Ottawa Courts Private-Sector Funding for New Approach to Social Policy

By Scoffield, Heather | The Canadian Press, November 8, 2012 | Go to article overview

Ottawa Courts Private-Sector Funding for New Approach to Social Policy


Scoffield, Heather, The Canadian Press


Ottawa eyes new approach to social policy

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OTTAWA - The federal government wants to tap into a "gold mine" of private-sector funding to finance its social programs -- a new approach the New Democrats are dismissing as little more than budget cuts in disguise.

Human Resources Minister Diane Finley launched a "call for concepts" on Thursday, asking businesses, not-for-profits and the volunteer sector to come up with fundamentally new ideas for jointly financing improvements in the lives of the needy.

The launch is a tentative step into the realm of social financing -- an approach that is being tested in the United Kingdom and the United States. It invites private-sector investors to provide up-front money and then collect a return on projects that government traditionally pays for, such as homelessness or hunger.

"It's our first official step in inviting your ideas to the table that can help shape future social policy in Canada -- in a new way," Finley told a Toronto forum.

"It's time for us to unleash individual initiative so that those who are motivated can help others, and those who need help are given the opportunity to take more responsibility for themselves."

The government wants to collect ideas until the end of the year and then, if all goes well, put out a call for proposals or identify pilot projects. Eventually, Finley foresees a broader "social partnerships" strategy.

"It's really community leaders who can best understand their local challenges, identify solutions and get results," Finley said.

"This is why it is so important for us to work better with business and voluntary sectors, foundations and not-for-profit groups. That's the gold mine I'm talking about -- and the one we need to tap into."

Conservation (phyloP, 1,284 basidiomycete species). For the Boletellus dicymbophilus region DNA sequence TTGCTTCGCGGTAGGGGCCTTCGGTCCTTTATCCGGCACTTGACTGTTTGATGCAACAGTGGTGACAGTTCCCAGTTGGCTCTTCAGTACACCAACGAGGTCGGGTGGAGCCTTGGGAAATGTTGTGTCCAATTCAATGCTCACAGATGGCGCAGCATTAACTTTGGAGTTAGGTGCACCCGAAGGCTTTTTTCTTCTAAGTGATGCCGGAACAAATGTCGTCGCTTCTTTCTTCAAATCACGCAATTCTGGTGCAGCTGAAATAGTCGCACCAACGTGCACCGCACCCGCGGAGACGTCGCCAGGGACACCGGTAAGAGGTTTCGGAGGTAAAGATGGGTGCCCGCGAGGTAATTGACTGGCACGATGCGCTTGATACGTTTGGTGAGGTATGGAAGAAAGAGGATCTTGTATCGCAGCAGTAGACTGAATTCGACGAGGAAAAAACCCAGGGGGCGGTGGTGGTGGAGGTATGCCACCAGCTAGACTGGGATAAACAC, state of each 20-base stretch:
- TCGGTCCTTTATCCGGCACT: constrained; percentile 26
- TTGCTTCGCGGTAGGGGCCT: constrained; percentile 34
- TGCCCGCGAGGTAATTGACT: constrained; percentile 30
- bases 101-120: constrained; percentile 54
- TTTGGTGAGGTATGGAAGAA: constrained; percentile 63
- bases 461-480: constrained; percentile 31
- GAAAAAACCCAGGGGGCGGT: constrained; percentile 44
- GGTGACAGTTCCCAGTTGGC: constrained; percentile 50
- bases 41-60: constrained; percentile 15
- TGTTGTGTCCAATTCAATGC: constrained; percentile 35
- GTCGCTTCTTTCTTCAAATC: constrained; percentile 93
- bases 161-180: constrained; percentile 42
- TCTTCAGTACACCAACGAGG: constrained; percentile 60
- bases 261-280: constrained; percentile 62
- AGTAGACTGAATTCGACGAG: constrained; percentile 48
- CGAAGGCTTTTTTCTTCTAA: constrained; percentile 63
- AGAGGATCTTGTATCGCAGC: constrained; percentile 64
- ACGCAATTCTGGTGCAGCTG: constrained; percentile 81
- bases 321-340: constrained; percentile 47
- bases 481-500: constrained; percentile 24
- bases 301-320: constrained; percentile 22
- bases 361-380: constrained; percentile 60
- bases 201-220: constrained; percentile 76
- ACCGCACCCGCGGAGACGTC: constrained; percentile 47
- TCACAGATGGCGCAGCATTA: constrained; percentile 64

But the Opposition NDP immediately attacked the idea, accusing the Conservatives of privatizing social services for ideological reasons, based on a model that has flopped in other countries.

"What they're proposing is a public relations exercise to justify new cuts to services for Canadians," said party whip Nycole Turmel.

Interim Liberal leader Bob Rae, however -- who as Ontario premier approved the private-sector construction of the province's first toll road, Highway 407 -- was less quick to dismiss the idea of public-private partnerships, or P3s.

Indeed, he described the NDP's reaction as "ideological claptrap."

"You have to look at the circumstances under which it's done and look at it from a practical perspective," Rae said. Highway 407, which was eventually sold off and is now privately run, was a good example, he added.

"P3s have had a pattern of success in different provinces in different situations."

Finley has repeatedly rebuffed pleas for a national approach to housing and poverty, arguing that the federal government is not best placed to deal with issues that often have local nuances.

But at the same time, since the federal government provides significant funding for affordable housing, homelessness initiatives and other key social programs, Ottawa is deeply implicated in social policy whether it likes it or not. …

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